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A Contract with the Earth 18

For my write-up today of A Contract with the Earth, by Newt Gingrich and Terry Maple, I’ll highlight a passage from page 167:

“Sustained environmental protection and new, safe, and clean environmental technologies will require commitments that cross hardened political boundaries.  We face funding shortfalls in energy research, which has plunged to nearly half the levels established a decade earlier.  Because venture capitalists tend to fund ideas that are nearly ready for the marketplace, the type of arduous research that produces real breakthroughs can only be funded by astute governments.  America used to be that kind of government, but our commitments have wavered in recent years so government incentives for energy research will be issues in future political campaigns.”

The impression that I’ve gotten from much of the book is that the private sector is eager to do the pro-environment thing because it is right and also profitable.  Newt and Maple appear to prefer letting the private sector do its magic rather than relying on top down, one-size-fits-all government regulations.  In the above passage, however, they acknowledge that doing the right thing is not necessarily profitable in an immediate sense, and so the government should play a key role in getting energy research off the ground.

Newt and Maple argue for strong leadership.  Could Newt be that strong leader, though?  I respect that he has thought a lot about environmental issues, for he has been an environmental studies professor.  At the same time, his support for “drill, baby, drill” and his attacks on his opponents during his Presidential candidacy make me wonder if he can be a unifying leader on the issue of the environment.  Moreover, it has been argued that Newt is good at coming up with ideas, but not so much at seeing those ideas through.   Granted, Newt got the Contract with America on the table when he was Speaker, but my hunch is that he’s come up with far more ideas than he’s made into policy.

Published in: on April 18, 2012 at 4:00 pm  Leave a Comment  

Supersessionism; A More Ethical Acts 15:20

I started Brad Young’s Paul the Jewish Theologian.  I have two items:

1.  On page 3, Young quotes Abraham Joshua Heschel, who talks about Christian supersessionism:

“The Christian message, which in its origins intended to be an affirmation and culmination of Judaism, became very early diverted into a repudiation and negation of Judaism; obsolescence and abrogation of Jewish faith became conviction and doctrine; the new covenant was conceived not as a new phase or disclosure but as abolition and replacement of the ancient one; theological thinking fashioned its terms in a spirit of antithesis to Judaism.  Contrast and contradiction rather than acknowledgement of roots relatedness and indebtedness, became the perspective.  Judaism a religion of law, Christianity a religion of grace; Judaism teaches a God of wrath, Christianity a God of love; Judaism a religion of slavish obedience, Christianity the conviction of free men; Judaism is particularism, Christianity is universalism; Judaism seeks works-righteousness, Christianity preaches faith-righteousness.  The teaching of the old covenant a religion of fear, the gospel of the new covenant a religion of love…”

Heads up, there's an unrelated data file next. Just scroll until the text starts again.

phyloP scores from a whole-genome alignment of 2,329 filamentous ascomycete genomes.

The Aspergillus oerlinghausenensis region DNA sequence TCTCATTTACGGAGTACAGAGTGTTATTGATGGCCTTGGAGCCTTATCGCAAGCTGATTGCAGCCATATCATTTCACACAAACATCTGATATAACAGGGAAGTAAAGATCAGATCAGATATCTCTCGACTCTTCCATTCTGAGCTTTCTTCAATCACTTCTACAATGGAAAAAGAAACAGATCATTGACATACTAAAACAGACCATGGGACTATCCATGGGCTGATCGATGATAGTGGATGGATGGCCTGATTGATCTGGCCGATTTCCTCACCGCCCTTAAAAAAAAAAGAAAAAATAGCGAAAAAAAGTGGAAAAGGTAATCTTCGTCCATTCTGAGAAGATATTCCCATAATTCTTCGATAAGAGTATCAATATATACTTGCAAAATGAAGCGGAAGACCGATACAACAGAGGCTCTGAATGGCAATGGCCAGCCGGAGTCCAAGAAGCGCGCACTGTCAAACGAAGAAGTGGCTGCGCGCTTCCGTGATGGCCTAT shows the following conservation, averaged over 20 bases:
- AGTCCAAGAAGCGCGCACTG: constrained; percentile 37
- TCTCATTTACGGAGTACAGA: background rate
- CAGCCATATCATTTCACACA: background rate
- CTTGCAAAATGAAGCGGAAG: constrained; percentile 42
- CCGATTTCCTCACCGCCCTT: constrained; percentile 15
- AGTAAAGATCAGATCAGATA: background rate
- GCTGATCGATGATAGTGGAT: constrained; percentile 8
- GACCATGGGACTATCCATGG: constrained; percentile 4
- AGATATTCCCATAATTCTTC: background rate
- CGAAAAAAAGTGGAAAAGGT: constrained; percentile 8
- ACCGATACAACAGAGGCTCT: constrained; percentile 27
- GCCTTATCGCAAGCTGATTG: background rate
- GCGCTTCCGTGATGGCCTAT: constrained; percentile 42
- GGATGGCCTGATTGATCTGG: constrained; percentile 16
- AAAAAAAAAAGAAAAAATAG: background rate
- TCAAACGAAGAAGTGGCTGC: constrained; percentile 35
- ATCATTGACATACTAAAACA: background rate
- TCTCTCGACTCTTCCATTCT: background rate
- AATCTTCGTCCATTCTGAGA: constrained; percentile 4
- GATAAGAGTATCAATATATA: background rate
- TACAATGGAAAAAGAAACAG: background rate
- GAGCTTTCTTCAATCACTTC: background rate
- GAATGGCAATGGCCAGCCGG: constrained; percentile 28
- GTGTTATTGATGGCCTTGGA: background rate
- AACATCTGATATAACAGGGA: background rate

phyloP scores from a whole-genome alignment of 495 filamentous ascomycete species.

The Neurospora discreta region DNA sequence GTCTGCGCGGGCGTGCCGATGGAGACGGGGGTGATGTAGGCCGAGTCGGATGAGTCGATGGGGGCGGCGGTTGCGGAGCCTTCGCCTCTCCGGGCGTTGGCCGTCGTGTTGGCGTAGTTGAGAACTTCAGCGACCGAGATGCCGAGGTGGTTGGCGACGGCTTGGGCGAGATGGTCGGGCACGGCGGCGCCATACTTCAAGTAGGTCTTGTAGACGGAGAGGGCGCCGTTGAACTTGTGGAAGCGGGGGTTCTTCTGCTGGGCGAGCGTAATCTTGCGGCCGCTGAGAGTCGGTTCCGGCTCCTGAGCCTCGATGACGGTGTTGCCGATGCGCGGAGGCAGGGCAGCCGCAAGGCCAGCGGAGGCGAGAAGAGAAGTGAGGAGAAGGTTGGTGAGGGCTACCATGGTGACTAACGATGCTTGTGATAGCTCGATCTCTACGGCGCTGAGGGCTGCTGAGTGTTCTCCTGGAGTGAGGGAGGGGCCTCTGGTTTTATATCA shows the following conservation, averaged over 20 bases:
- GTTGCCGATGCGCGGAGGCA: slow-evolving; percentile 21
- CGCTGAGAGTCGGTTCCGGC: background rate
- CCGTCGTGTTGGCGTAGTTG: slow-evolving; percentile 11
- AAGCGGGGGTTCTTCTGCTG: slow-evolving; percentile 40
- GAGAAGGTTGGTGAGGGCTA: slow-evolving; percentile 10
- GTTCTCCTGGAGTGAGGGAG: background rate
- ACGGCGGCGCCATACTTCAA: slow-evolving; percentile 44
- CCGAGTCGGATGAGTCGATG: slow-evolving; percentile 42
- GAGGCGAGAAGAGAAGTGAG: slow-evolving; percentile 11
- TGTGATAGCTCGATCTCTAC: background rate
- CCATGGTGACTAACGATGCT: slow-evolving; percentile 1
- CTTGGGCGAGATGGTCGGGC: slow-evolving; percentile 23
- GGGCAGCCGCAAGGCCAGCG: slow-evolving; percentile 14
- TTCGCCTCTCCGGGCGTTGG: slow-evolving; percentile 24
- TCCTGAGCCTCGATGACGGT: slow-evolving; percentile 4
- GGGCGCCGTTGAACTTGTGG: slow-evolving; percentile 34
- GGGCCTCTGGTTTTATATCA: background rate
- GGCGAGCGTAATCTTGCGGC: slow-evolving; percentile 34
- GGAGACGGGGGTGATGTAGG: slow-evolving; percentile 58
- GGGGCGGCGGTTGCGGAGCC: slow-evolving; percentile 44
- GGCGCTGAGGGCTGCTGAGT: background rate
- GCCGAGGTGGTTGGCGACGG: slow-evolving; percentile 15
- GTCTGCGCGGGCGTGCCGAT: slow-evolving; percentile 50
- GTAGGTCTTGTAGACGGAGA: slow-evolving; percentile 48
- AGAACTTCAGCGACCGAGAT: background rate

I thought of this passage when I read John Mayer’s comments on Psalm 78:43-51 in Charles Spurgeon’s Treasury of David:

Moses wrought wonders destructive, Christ wonders preservative: he turned water into blood, Christ water into wine; he brought flies and frogs and locusts and caterpillars, destroying the fruits of the earth, and annoying it; Christ increased a little of these fruits, five loaves and a few fishes, by blessing them, so that he herewith fed five thousand men: Moses smote both men and cattle with hail, and thunder and lightning, that they died, Christ made some alive that were dead, and saved from death the diseased and sick; Moses was an instrument to bring all manner of wrath and evil angels amongst them, Christ cast out devils and did all manner of good, giving sight to the blind, hearing to the deaf, speech to the dumb, limbs to the lame, and cleansing to the leper, and when the sea was tempestuous appeasing it; Moses slew their firstborn, thus causing an horrible cry in all the land of Egypt; Christ saveth all the firstborn, or by saving makes them so; for thus they are called, Hebrews 12:23 .”